Irvin Kershner, who helmed 24 films in a career that lasted more than 30 years, but who is probably best known for directing The Empire Strikes Back, has died after a long illness. He was 87.

Kershner had already directed numerous films and TV shows—chiefly crime dramas full of teen hoodlums, Westerns like The Return Of A Man Called Horse, and the thriller Eyes Of Laura Mars—when he was handed the daunting assignment of making the first sequel to the smash hit Star Wars saga. George Lucas, a former student of Kershner’s at USC, offered the job to his old professor in order to concentrate on the film’s financing and production and effects work. Kershner famously refused at first, not wanting to be the guy who had to follow the most successful film in history at that point.

However, he eventually came around (at the insistence of his agent), and soon began to see the film not as a rehash, but as a deeper, darker exploration of its characters—something he was known for in his previous work. Although reviews were initially mixed, over time The Empire Strikes Back has become a fan favorite precisely for all the elements Kershner brought to it, somehow giving a galaxy-spanning space opera full of epic laser battles and spaceship chases and people getting frozen in carbonite an undercurrent of real human drama.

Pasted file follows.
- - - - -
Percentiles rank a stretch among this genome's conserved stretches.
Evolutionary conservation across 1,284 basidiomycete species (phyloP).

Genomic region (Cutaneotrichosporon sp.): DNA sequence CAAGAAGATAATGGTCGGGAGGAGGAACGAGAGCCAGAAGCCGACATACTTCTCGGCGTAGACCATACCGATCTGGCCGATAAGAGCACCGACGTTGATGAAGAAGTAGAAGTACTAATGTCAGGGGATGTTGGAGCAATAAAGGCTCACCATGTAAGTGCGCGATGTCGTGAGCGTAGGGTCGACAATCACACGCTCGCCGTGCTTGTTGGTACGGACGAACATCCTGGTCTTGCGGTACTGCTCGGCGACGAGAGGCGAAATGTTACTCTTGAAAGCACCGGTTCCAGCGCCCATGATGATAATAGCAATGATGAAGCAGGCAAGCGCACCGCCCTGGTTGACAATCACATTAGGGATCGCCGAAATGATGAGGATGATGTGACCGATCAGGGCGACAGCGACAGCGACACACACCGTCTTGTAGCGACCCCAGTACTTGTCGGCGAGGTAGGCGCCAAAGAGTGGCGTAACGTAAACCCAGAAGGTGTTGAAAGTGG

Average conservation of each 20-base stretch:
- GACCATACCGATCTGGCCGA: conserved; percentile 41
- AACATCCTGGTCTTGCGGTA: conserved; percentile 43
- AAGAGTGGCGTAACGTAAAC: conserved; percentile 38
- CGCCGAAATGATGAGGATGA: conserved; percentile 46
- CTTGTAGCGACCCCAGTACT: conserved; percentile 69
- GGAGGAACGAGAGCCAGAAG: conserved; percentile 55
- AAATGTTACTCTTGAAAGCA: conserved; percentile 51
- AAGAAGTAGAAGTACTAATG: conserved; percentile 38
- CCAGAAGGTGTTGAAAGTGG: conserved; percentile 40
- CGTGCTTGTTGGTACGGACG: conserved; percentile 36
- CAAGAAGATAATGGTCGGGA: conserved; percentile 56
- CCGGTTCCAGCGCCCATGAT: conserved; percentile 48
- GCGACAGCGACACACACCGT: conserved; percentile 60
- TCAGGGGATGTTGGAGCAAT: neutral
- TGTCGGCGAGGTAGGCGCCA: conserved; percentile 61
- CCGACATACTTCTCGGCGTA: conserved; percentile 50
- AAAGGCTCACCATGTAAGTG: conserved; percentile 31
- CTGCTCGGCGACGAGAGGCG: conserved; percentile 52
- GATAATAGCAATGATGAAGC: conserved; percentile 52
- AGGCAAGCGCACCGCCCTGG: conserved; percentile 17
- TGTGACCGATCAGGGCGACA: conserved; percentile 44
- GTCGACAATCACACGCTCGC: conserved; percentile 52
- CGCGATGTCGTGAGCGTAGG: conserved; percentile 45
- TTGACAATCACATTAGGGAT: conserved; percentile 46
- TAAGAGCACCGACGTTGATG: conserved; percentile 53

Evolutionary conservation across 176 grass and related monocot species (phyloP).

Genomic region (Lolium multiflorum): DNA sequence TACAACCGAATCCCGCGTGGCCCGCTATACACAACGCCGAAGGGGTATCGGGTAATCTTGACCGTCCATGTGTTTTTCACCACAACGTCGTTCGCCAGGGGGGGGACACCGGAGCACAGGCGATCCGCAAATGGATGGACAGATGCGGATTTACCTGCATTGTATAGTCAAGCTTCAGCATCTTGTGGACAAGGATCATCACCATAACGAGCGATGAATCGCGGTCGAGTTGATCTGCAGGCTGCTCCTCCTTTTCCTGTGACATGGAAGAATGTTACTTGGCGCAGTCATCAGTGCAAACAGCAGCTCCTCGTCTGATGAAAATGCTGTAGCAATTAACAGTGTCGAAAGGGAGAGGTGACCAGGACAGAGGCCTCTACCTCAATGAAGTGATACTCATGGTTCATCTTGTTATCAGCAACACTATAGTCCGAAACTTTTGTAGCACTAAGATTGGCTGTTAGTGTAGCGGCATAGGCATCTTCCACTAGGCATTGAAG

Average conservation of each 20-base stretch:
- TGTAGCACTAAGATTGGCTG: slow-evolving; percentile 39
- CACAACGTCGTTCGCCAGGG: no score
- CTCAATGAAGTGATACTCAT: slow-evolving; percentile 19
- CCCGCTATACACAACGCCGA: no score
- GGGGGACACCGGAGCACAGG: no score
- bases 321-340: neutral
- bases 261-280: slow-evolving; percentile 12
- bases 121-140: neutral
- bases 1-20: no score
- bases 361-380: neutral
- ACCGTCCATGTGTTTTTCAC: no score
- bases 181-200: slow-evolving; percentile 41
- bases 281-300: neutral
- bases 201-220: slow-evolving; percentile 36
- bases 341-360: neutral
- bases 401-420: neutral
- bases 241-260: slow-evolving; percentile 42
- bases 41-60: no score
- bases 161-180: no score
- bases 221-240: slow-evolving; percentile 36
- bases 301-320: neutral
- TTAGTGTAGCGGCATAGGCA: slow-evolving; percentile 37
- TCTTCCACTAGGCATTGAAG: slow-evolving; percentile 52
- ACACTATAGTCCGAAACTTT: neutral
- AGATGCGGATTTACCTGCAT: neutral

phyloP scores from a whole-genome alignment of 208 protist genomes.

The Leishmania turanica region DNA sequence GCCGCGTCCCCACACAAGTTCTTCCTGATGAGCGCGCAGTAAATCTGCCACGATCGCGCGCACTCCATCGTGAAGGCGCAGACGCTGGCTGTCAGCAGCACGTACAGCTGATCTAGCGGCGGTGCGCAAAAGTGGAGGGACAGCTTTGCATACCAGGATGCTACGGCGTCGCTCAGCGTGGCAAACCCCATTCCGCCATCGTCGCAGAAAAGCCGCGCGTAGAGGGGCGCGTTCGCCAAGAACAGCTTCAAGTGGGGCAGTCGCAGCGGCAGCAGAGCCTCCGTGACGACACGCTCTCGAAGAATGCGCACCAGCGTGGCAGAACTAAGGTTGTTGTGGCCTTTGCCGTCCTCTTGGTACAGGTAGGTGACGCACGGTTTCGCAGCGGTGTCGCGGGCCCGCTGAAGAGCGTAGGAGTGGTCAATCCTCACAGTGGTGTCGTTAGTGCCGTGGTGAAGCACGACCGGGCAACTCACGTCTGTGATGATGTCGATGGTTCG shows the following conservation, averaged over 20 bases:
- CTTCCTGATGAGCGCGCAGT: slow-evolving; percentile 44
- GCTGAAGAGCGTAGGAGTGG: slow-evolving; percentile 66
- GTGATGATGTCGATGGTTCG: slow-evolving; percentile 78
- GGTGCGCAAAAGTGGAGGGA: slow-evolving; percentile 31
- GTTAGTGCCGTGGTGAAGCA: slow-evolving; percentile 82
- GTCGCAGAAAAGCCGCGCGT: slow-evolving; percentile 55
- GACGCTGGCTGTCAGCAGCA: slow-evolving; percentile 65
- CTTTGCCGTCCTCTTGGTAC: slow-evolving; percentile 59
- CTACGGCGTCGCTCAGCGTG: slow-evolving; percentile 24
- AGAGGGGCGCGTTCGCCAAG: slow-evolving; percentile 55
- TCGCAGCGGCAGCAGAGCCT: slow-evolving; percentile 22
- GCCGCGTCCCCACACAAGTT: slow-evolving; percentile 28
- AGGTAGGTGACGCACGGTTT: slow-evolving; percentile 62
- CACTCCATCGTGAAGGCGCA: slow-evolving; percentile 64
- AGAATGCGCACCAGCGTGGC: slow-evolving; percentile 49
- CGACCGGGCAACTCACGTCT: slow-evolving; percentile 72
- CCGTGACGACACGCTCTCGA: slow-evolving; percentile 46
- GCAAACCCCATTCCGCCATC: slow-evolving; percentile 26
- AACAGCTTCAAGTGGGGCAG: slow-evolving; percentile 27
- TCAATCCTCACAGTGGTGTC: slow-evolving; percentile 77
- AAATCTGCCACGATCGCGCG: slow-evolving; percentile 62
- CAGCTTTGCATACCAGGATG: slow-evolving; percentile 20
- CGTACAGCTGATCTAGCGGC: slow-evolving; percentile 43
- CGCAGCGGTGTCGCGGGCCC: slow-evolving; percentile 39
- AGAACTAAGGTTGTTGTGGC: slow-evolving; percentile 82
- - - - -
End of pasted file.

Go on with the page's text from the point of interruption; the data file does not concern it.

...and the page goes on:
After the success of Empire, Kershner suddenly found himself in demand as a blockbuster director, and was quickly handed the equally unenviable task of orchestrating Sean Connery’s return to the role of James Bond in Never Say Never Again. Though an “unofficial” Bond film, due to it not being part of EON Productions, it was a box office success, and critics once again praised the film for its human elements—particularly Klaus Maria Brandaeur as the neurotic, oddly sympathetic villain Largo.

Kershner spent much of the ’80s broadening his résumé, playing Zebedee in Martin Scorsese’s The Last Temptation Of Christ; he also turned up as a film director in Steven Seagal’s On Deadly Ground, and played Mr. Stoff in the 1995 comedy Angus. In 1990, he was handed yet another thankless sequel job: RoboCop 2, the follow-up to Paul Verhoeven’s dystopic sci-fi classic, had its own rocky road to production, with an “unfilmable” script by Frank Miller famously cast aside at the last second. But despite critical reaction to the film—who saw it as nothing more than a rehash with extra violence—in my opinion, it’s a vastly underrated successor.


Kershner kept many of Verhoeven’s satirical nods while also adding his own elements of black comedy; midway through the film, the story of RoboCop turns into a tragicomic spin on the Frankenstein myth as, after he’s dismantled by Nuke’s gang of drug lords, OCP refuses to let the poor guy die already, instead hooking his twitching severed torso up to a computer and stuffing him full of all-new Prime Directives. It’s mordant stuff—as is the sequence where OCP unveils a series of failed, suicidal prototypes.

The reaction to RoboCop 2 seemed to sour Kershner on handling any more high-profile projects. He directed episodes of Seaquest DSV and turned in a few more acting cameos in the 1990s, but seemed more or less content to keep on teaching at USC, and doing his part to turn out the next generation of filmmakers. And of course, having one of the greatest science-fiction movies of all time under his belt didn’t hurt.